She states exactly what I have maintained for a long time: QR codes are great if they are transparently integrated into the phone, as they are in japan where they are immensely popular and rightly successful. If the reader is separate from the handset's camera function requiring the user to learn a new set of behaviour to use it, it will fail - particularly when that path is longer than the path to the camera.
I see three possible ways to present a QR reading application:
- The best - you take a photo as normal, the phone tells you there's a link embedded in it, done.
- Second best - press whatever button(s) you need to get to the camera function, one of the options (next to 'take a pic' and 'record a video') is 'read a QR code', click it, done.
- Won't get used - any function that does not sit on the camera menu. This includes, sadly, Java apps.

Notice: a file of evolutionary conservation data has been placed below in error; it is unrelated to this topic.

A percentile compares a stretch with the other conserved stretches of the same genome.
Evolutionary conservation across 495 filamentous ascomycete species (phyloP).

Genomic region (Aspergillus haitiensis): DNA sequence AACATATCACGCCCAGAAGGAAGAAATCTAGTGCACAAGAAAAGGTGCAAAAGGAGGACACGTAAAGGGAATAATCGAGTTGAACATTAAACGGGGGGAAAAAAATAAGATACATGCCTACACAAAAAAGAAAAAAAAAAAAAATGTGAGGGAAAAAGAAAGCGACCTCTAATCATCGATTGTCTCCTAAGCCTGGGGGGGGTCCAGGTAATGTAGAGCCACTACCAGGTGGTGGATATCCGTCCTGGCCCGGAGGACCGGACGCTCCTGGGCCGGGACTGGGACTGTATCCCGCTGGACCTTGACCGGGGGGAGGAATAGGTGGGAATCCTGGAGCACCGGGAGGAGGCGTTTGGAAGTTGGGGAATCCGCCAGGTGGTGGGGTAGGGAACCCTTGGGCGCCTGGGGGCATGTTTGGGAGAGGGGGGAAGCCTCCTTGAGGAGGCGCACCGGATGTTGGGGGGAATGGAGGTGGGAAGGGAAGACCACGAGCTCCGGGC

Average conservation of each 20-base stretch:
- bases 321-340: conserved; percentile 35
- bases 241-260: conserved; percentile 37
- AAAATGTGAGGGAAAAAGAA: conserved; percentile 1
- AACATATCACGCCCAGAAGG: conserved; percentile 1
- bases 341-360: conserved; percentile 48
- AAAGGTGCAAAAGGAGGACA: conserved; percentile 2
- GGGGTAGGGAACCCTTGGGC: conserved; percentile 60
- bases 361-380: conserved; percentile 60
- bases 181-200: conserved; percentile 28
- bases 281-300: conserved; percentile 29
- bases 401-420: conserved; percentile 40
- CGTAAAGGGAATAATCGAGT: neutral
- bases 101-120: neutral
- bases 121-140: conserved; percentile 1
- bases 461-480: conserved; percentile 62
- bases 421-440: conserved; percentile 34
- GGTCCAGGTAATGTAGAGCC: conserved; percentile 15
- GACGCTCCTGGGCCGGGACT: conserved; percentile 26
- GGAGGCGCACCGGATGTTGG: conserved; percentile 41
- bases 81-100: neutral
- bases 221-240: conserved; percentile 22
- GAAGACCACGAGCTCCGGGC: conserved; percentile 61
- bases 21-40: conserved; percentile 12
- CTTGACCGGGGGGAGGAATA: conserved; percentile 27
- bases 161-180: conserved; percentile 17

If the app is awkward to use, or it is not stored where the user expects it, the user won't use it. If the app is easy to use and is stored where the user would logically expect it, the user might use it, if they remember it's there and it offers sufficient value.
Sadly today, that means 3rd parties can only offer this functionality on some smartphones, ie. well under 10% of the market. For all other phones, the manufacturer must put it in the firmware - at the operator's behest (pioneered by DoCoMo in Japan) or their own.
I'd love to see a world where Java could be used for this type of phone extension effectively, but it isn't an area even being addressed currently as far as I can see and certainly it isn't practical with today's phones. VCs should perhaps bear this in mind before pouring cash into the latest bandwagon.